Among African-Americans with prostate cancer, a tumor-suppressing gene called GSTP1 is inactivated at a rate 3.5 times higher than among Caucasians, according to a study conducted at the San Francisco VA Medical Center (SFVAMC).
“This could be one of the mechanisms for the higher incidence of prostate cancer in African-Americans compared to Caucasians,” said Rajvir Dahiya, PhD, Director of the Urology Research Center at SFVAMC and the principle investigator of the study. “When tumor suppression activity goes down, the tumor progresses much faster.”
In the United States, African-Americans have almost 1.7 times the incidence and mortality of prostate cancer compared to Caucasians (272 per 100,000 vs. 164 per 100,000, respectively).
Researchers found that the GSTP1 gene is temporarily inactivated, or “silenced,” through the process of hypermethylation, in which methyl groups (CH3) replace hydrogen atoms (H) in cytosine, one of the four protein bases of the gene’s DNA.
The study is the first to investigate and discover ethnic differences in GSTP1 hypermethylation between African-Americans, Caucasians, and Asians. It is being published in the August 20, 2005 issue of the International Journal of Cancer, currently available online.
The researchers noted that “in the African-American population, GSTP1 methylation is a particularly good biomarker” for prostate cancer, since it is more likely to indicate the presence of the disease than in other ethnic groups. Thus, for African-Americans, it is both a potential cause of disease and a tool for diagnosing it, according to Dahiya, who is also a professor of urology at the University of California, San Francisco (UCSF).
Although the researchers gathered their data using pathology samples, GSTP1 can be measured in body fluids. Dahiya says that for African-Americans with high levels of GSTP1 hypermethylation, appropriate treatment strategies would include more aggressive treatment and frequent monitoring.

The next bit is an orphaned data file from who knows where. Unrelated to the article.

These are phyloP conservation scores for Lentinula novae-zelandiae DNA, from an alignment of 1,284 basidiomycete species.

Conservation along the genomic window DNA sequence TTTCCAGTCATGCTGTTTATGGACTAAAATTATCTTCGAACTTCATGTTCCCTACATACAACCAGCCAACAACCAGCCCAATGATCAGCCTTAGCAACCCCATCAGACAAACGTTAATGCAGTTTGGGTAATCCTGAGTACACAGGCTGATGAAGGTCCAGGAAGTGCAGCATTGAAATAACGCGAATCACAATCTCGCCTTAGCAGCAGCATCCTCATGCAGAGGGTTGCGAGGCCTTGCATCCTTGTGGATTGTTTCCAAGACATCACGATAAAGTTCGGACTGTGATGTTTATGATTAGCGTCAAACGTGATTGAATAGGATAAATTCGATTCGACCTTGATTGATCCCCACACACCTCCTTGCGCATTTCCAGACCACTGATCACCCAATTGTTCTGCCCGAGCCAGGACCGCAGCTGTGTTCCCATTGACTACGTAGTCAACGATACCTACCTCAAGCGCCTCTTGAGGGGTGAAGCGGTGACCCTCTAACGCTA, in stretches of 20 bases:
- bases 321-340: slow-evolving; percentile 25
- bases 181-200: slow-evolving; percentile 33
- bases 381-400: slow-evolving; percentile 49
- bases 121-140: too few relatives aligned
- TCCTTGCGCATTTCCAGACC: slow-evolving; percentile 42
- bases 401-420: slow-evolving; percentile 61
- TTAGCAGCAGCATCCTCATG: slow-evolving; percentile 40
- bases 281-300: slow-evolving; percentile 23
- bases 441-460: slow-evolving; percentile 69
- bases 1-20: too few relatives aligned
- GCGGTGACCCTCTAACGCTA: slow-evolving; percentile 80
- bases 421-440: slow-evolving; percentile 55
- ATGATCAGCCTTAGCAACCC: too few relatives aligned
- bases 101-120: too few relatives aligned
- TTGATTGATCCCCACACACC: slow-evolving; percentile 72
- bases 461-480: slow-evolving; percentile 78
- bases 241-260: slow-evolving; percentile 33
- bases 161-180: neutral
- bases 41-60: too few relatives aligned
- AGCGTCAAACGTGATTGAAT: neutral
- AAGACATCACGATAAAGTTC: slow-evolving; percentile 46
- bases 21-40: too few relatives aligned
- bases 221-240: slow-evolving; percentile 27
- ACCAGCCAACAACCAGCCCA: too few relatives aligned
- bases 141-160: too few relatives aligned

In the current study, Dahiya and his fellow researchers studied pathology samples from 291 prostate cancer patients (170 Asian, 44 African-American, and 77 Caucasian-American), and compared them with 172 samples (96 Asian, 38 African-American, and 38 Caucasian-American) from patients with benign prostate hypertrophy, or enlarged prostate. All Asian samples were obtained from Shimane University Hospital in Izumo, Japan; all Caucasian and African-American samples were obtained at SFVAMC. From each sample, the researchers took DNA, amplified it using polymerase chain reaction techniques, and looked for reactions indicating the presence of methylation. Through direct DNA sequencing, they then discovered which regions of GSTP1 were methylated.
The study does not explore possible causes for GSTP1 hypermethylation. However, Dahiya noted that the incidence of prostate cancer among Africans in Africa is significantly lower than among African-Americans, and that Asians in Asia have lower rates than Asian-Americans. “That tells us that dietary and environmental factors play a very important role in this disease,” he said.
Dahiya emphasized that the change observed in GSTP1 is epigenetic—a potentially reversible change in gene function—as opposed to a mutation, which is an irreversible change in a gene’s DNA sequencing. In other studies, Dahiya has in fact reactivated GSTP1 by reversing hypermethylation. However, the compound that does this is highly toxic, and researchers are exploring other avenues to accomplish the same result. Soybean products and other foods containing plant estrogens seem particularly promising, noted Dahiya. “In prostate cancers that turn out to be linked to diet, we cannot repair genetic damage,” he said. “But hopefully we can repair epigenetic damage through diet management.”
Dahiya is currently conducting a nationwide study of prostate cancer and hypermethylation rates among much larger samples of Caucasians, Asian-Americans, and African-Americans, “to make this study more valid and stronger.”